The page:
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  • Ice thrones at Hyde Park’s Winter Wonderland

    In 2015, Hyde Park’s Winter Wonderland in London featured a magical ice kingdom, complete with 300 pieces of ice art from thrones to frozen animals, all of which were created with tools that included power drills and steel samurai swords. A total of 30 ice sculptors worked to create the project, two of whom worked on a giant snow ogre that ended up weighing double the amount of the average elephant.

     

     

  • Cricket ice sculpture at the Machines de l'Ile in France

    The Machines de l'Ile in Nantes, France, is a giant art project that embraces the industrial history of Nantes in western France with mechanics and creativity. The theme park’s main attraction is the Great Elephant, a mechanical elephant that can carry 49 passengers who can see up close and personal how the gears in the giant sculpture work to propel it forward. In 2012, sculptors carved a block of ice into a cricket in front of spectators in the park.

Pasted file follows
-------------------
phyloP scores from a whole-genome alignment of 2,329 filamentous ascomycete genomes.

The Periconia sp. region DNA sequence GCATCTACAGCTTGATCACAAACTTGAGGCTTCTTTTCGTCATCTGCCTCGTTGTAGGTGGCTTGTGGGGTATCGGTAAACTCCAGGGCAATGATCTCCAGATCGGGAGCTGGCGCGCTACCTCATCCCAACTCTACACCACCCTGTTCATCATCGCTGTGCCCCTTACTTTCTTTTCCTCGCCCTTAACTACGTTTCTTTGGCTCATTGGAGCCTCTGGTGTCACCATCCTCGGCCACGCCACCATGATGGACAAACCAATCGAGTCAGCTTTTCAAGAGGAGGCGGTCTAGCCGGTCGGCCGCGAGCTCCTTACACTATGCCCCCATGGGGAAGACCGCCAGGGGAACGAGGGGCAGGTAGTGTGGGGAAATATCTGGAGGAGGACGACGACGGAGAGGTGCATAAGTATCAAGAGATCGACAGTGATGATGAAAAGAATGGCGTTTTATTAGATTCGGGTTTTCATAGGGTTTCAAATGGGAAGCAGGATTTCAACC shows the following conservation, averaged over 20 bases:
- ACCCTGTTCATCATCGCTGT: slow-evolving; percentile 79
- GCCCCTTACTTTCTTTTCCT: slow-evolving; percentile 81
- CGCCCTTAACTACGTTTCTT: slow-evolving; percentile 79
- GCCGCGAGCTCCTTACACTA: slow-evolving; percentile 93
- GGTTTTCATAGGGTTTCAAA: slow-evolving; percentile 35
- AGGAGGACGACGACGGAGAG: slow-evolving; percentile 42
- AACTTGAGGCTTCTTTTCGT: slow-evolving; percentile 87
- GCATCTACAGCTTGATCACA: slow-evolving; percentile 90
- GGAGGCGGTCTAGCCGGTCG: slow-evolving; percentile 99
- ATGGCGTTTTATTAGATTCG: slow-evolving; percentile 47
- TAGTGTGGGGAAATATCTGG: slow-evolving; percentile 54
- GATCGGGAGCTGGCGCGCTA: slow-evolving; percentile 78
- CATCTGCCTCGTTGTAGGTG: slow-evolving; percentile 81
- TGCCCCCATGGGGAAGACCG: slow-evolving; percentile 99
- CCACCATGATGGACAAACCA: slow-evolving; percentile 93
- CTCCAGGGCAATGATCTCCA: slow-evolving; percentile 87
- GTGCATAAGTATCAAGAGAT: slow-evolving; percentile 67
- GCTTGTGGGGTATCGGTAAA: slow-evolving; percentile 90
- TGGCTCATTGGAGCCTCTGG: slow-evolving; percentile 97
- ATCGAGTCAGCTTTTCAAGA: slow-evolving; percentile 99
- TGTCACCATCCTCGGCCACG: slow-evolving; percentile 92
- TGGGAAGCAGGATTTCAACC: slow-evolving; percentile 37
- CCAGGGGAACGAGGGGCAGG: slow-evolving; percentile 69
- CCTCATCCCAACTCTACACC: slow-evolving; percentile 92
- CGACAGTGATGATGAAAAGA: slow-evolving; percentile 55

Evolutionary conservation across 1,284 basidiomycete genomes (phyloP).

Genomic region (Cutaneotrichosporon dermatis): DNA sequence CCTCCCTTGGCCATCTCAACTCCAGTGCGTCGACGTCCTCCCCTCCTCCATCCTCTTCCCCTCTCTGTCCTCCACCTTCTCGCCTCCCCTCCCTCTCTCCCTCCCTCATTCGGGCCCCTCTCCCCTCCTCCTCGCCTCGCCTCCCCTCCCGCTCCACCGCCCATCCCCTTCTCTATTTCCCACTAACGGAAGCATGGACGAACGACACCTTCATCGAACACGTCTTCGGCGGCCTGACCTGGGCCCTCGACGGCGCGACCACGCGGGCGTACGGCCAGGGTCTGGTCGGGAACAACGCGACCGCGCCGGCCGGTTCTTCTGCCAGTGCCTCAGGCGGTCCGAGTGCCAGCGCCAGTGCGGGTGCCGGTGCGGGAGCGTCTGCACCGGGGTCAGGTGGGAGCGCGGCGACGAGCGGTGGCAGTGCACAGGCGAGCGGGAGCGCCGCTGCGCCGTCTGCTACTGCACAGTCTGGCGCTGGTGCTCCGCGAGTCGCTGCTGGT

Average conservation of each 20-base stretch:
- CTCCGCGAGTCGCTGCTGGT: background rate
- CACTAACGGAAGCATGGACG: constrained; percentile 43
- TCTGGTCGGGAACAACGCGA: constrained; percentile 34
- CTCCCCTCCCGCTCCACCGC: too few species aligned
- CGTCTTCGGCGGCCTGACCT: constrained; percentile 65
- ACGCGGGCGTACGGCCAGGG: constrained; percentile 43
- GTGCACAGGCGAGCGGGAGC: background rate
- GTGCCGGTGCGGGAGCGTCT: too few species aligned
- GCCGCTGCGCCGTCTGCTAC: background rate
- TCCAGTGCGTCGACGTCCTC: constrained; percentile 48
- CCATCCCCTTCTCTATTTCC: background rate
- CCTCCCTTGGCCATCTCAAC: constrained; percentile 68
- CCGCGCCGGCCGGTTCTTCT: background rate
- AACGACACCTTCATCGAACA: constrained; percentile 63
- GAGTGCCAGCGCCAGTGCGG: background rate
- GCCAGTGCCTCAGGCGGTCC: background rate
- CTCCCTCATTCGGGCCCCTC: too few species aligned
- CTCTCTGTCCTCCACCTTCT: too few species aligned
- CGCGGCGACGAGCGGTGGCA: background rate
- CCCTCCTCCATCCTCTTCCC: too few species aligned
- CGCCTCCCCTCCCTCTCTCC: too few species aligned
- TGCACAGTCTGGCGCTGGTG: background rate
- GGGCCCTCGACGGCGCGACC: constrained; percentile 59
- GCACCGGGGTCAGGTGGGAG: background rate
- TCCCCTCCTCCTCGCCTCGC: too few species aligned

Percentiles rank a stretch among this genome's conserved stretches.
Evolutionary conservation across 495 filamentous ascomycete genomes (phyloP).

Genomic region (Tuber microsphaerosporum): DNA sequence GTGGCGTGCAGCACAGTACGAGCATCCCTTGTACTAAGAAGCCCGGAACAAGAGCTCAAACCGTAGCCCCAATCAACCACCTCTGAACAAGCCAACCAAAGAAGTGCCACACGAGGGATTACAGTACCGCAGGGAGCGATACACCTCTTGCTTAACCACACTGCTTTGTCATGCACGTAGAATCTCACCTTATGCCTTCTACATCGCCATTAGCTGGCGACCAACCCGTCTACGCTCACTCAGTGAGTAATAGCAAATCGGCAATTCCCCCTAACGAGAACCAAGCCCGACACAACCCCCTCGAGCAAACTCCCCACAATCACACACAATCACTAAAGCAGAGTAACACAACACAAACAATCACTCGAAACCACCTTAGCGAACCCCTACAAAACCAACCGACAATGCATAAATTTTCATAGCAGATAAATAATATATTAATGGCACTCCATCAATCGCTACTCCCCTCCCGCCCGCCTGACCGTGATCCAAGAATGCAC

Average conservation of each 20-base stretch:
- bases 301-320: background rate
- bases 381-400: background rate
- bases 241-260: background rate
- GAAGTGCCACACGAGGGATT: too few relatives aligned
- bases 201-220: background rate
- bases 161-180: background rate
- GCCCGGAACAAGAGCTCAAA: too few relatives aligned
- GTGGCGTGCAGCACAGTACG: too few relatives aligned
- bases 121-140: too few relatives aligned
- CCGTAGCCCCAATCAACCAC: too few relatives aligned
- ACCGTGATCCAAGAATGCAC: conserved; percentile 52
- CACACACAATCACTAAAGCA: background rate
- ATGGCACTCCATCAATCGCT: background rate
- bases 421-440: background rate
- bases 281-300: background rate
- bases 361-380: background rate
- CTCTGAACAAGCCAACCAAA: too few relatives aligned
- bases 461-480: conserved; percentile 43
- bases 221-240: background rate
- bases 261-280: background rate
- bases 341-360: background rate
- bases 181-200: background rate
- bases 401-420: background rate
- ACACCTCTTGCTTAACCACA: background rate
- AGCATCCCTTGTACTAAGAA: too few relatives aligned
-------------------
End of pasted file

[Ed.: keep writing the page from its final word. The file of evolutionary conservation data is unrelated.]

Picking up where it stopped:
• 'Flying in a Dream' in Valloire, France

    Russian sculptor Andrey Molokov’s “Flying in a Dream” ice sculpture was one of the frozen works of art on display at the 28th International Valloire-Galibier Ice Sculpture Contest in Valloire, France, in January 2019. The next contest is slated Jan. 11-14, 2022.

  • Stormtrooper ice sculpture in Liège, Belgium

    In 2015, the town of Liège in Belgium held a Star Wars-themed ice sculpture festival that displayed 61 ice sculptures created by 30 different artists from around the globe. The sculptors used 500 tons of ice to create the works of art, which varied from two meters to six meters high. In addition to the frozen stormtrooper, visitors also could see icy tributes to Darth Vader, Yoda, and Princess Leia.

     

     

  • Ice artist at the Dutch Ice Sculpture Festival

    The annual Dutch Ice Sculpture Festival attracts artists from around the world who are tasked with shaping more than 600,000 pounds of ice and snow into frozen sculptures up to 20 feet tall that reflect the year’s theme. The next festival is slated for Dec. 14, 2021, through March 6, 2022.